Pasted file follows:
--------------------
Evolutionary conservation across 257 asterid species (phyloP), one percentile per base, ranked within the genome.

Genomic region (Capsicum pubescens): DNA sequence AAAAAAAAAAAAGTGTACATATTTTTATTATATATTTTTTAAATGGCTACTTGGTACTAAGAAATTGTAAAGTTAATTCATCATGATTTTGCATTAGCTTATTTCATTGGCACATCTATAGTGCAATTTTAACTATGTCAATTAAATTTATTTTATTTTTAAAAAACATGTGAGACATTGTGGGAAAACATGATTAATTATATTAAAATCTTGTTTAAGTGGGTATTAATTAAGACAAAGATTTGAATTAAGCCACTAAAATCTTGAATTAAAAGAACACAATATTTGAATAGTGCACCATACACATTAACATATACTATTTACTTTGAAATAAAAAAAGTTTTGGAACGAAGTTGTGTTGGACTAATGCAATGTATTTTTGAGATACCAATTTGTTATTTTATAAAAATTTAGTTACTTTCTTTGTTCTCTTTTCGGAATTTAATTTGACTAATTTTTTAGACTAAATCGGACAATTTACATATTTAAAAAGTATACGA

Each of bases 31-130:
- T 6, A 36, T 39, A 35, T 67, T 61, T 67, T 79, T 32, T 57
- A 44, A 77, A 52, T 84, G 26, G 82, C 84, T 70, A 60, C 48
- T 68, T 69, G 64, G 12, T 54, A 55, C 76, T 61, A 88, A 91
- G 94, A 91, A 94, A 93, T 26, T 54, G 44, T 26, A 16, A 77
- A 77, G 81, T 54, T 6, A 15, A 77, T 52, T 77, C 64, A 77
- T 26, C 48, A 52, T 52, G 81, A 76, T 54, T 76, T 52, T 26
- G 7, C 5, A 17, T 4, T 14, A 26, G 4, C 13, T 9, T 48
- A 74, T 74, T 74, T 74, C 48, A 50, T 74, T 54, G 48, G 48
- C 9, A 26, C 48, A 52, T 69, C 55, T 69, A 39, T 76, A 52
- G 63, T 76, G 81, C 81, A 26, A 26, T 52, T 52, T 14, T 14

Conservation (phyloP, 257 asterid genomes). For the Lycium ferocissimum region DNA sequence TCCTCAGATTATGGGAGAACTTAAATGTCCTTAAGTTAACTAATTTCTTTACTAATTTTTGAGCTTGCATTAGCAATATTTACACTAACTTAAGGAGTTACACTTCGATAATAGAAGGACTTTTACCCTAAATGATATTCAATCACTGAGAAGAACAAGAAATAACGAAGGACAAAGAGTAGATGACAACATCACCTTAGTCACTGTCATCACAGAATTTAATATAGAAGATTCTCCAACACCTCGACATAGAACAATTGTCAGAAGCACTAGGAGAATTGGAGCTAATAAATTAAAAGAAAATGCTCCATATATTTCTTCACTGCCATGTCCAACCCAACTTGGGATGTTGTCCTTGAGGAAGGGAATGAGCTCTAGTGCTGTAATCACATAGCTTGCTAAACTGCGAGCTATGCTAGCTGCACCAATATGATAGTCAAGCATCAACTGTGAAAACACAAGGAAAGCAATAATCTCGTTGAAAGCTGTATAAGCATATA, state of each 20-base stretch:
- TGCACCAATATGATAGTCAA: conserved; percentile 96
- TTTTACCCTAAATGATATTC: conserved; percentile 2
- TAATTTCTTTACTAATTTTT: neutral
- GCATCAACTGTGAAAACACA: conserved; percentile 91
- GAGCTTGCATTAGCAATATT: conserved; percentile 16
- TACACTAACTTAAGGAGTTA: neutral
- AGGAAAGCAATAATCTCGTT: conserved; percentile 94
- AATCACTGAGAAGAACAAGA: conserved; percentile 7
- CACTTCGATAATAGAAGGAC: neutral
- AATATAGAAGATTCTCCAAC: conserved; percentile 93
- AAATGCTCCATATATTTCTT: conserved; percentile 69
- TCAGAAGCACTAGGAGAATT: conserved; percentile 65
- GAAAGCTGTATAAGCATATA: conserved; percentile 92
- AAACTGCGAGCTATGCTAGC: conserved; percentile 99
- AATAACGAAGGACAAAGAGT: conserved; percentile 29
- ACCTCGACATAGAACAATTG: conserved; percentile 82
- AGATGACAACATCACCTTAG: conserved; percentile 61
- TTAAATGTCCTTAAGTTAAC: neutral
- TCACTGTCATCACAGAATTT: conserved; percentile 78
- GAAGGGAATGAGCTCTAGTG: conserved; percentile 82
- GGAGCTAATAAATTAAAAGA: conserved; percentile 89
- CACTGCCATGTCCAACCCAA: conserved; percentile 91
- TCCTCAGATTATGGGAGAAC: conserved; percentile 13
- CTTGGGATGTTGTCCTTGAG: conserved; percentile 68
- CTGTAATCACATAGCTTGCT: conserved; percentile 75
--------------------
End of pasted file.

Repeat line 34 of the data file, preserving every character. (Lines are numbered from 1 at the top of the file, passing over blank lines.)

- GAAGGGAATGAGCTCTAGTG: conserved; percentile 82